Search for hotels in Athens and anywhere else in the world:

Most tourists who come to vacation in Greece bypass this gem of modern Athens. Vacationers spend their time in the cafes, bars and stores of the Plaka district below. Anafiotica is worth spending at least a few hours for a leisurely stroll among the sun-drenched, winding streets, stairs, and chaotically scattered houses that soak up the atmosphere of the islands and the sea!

The Acropolis and Beyond: 7 Athens Attractions Not to Be Missed

7 Top Attractions of Athens

Athens’ tourism achievements are recognized globally: in 2018, the city won the “Best City Break Destination” award from the World Travel Awards, the year before it won “Fastest Growing City for Cultural Tourism” from the Leading Culture Destinations Awards. With almost fifty museums, 44 historical monuments and 12 archaeological sites, it’s no wonder that the Greek capital is visited by over 6 million people annually. Here are 7 places of interest in Athens that you can’t miss.

Content

  • The Acropolis is the top among the sights of Athens;
  • National Archaeological Museum – the biggest of Athens attractions;
  • Plaka and Anafiotica neighborhoods – Athens’ most authentic landmarks;
  • The Agora in Athens – the most famous attraction after the Acropolis;
  • Temple of Zeus the Olympic, the least preserved attraction in Athens;
  • The Flea Market in Monastiraki – Athens’ most unusual attraction;
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Athens - boiling modernity and ancient monuments. Photo: lonelyplanet.com

Athens – boiling modernity and ancient monuments. Photo: lonelyplanet.com

The Acropolis is the top among Athens’ sights

The Acropolis, or “upper city,” translated from the ancient Greek, is the oldest human inhabited place in Europe. Archaeologists have found traces of buildings and burials dating from 3500 to 4000 B.C. Originally the impregnable hill was a tribal stronghold. In the 13th century BC they built a mighty wall, which protected the Acropolis for 8 centuries and has partly survived to this day.

The Acropolis is the main attraction of Athens. Photo: miceindustry.org

The Acropolis is the main attraction of Athens. Photo: miceindustry.org

During the heyday of Athens, the fortified hill acquired religious significance. The most important temples of the city were built on it. Amazingly, they were all built in just 50 years. At the height of its power, Athens was the only city in Hellas that could afford such a feat. Alas, in ancient times the Acropolis failed to serve the glory of Athens: only a year after the completion of the Parthenon, the Peloponnesian War broke out and Athens fell as a result.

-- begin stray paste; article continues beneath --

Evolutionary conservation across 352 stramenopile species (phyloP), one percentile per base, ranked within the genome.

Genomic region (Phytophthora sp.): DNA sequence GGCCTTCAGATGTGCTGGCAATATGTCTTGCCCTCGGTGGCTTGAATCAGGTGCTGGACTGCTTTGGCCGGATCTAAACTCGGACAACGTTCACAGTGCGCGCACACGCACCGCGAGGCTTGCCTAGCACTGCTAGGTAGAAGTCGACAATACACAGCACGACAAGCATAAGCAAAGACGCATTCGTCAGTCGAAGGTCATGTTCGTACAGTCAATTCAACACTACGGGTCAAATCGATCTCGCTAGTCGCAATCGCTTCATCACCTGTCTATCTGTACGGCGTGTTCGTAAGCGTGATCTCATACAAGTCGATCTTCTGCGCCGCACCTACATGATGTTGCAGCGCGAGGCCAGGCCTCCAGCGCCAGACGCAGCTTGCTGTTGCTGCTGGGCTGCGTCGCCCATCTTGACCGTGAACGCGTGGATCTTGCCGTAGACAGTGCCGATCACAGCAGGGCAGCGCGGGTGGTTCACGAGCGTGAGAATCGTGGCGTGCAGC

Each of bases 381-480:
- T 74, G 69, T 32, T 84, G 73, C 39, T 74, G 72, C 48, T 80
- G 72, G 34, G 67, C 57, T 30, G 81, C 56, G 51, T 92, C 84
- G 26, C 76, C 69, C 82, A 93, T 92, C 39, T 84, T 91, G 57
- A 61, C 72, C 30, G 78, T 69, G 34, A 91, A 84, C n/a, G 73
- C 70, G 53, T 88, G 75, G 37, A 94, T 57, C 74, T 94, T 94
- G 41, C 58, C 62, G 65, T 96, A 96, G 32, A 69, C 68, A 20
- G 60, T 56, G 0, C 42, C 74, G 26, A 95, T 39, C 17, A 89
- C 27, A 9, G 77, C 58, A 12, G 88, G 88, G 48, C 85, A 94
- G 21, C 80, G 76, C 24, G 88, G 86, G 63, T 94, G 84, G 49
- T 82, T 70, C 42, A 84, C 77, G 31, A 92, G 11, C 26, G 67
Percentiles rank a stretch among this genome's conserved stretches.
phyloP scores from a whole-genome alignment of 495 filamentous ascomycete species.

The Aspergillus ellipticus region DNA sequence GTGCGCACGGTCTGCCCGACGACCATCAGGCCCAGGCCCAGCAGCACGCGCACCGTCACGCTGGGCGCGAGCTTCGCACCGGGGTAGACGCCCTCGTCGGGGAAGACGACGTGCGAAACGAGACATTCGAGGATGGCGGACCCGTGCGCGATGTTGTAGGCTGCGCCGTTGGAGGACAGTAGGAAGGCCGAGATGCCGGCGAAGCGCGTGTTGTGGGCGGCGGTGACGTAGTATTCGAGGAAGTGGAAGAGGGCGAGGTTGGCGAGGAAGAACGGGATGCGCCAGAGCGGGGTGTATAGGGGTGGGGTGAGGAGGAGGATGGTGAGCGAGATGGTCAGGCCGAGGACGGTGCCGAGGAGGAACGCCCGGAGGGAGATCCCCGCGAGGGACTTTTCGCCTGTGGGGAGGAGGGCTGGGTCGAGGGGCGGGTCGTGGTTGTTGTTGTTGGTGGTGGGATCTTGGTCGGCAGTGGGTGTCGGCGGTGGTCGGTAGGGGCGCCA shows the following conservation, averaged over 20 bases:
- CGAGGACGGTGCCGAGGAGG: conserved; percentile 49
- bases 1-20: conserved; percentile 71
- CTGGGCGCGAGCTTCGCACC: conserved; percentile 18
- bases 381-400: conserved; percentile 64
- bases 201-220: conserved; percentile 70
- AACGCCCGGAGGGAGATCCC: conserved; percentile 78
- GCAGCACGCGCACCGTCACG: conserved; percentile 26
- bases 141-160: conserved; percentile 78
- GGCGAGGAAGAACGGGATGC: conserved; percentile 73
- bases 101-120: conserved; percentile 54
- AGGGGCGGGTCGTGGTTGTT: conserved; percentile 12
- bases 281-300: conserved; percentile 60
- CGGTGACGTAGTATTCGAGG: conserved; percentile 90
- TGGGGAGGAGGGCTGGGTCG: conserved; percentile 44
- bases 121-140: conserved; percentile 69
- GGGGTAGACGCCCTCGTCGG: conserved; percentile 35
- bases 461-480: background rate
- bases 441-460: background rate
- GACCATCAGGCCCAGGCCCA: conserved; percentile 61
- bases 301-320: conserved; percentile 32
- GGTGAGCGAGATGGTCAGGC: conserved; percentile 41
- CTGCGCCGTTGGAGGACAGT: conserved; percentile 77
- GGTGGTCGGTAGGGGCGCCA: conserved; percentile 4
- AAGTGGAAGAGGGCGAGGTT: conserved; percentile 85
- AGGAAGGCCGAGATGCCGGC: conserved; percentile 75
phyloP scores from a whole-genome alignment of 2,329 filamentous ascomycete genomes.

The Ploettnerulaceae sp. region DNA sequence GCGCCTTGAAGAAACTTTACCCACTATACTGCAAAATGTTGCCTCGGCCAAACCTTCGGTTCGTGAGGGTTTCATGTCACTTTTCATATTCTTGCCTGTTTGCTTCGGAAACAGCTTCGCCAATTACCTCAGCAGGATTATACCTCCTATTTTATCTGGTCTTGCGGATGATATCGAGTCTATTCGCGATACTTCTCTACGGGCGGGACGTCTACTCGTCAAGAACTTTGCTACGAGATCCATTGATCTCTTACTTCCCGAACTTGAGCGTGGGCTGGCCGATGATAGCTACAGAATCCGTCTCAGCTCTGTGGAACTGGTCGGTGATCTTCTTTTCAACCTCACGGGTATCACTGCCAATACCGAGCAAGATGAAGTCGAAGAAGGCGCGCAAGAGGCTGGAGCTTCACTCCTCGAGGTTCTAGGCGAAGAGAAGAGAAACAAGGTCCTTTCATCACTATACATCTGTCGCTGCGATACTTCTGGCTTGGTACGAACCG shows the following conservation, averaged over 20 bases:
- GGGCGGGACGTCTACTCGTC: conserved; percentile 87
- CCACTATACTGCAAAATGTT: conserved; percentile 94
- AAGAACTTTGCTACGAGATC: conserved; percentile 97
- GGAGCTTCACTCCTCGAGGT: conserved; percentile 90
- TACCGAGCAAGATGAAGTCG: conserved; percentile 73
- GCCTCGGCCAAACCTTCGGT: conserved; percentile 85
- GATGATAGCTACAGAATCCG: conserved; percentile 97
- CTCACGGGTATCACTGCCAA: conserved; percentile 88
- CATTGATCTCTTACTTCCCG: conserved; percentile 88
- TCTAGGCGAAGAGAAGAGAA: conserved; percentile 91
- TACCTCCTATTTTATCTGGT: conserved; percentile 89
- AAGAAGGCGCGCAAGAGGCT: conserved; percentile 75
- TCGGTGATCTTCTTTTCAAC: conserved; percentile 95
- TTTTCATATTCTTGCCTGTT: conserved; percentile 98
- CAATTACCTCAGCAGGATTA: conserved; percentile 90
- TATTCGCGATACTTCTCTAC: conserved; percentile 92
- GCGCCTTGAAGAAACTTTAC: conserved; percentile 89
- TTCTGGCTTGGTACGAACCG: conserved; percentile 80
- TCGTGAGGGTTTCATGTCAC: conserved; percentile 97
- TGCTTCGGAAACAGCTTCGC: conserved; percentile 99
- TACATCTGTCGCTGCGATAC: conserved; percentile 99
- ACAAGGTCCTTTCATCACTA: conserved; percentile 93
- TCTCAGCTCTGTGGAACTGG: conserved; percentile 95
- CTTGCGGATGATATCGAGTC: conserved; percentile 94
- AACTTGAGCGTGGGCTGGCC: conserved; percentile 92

In modern times, however, justice has been served. Today the Athenian Acropolis is a symbol of Greece, a UNESCO World Heritage Site, and a sight visited by 3.5 million people a year.

The Parthenon was once the greatest temple in Greece. Photo: earthtrekkers.com

The Parthenon was once the greatest temple in Greece. Photo: earthtrekkers.com

The main attraction of the Acropolis is the Parthenon, familiar from a high school history course. Originally dedicated to the city’s patroness Athena the Virgin, the temple has been Orthodox, Catholic church, mosque, powder warehouse and blew up in the 17th century during the war with the Venetians.

But the Acropolis is not limited to the Parthenon – there are at least 20 historical monuments in total.

Other main attractions of the Acropolis with descriptions (plus location on the map)

The Propylaeum – the ceremonial gateway to the temple complex;

Erechtheion – The ruins of Athens’ once second most important temple at the site of the dispute between Athena and Poseidon for patronage over the city;

the temple of Nika Apteros, another sanctuary of the city’s patroness and the smallest temple on the Acropolis;

Dionysus Theater, an amphitheater on the hillside that once housed half of Athens’ population;

Acropolis Museum – a three-story glass building houses 4,000 historical objects found on the Acropolis, and the roof offers a magnificent view of the Acropolis.

Useful tips for visiting the Acropolis:

  • Come before it opens-if you climb the hill before the tour groups, get the ancient stones at your complete disposal (and also get there before the heat);
  • enter from the side of Dionisio Areopagitou Street – tourist buses stop on the side of the main entrance, so there are huge lines;
  • buy your ticket in advance – this will also help you slip past the lines.
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The National Archaeological Museum is the largest of Athens’ attractions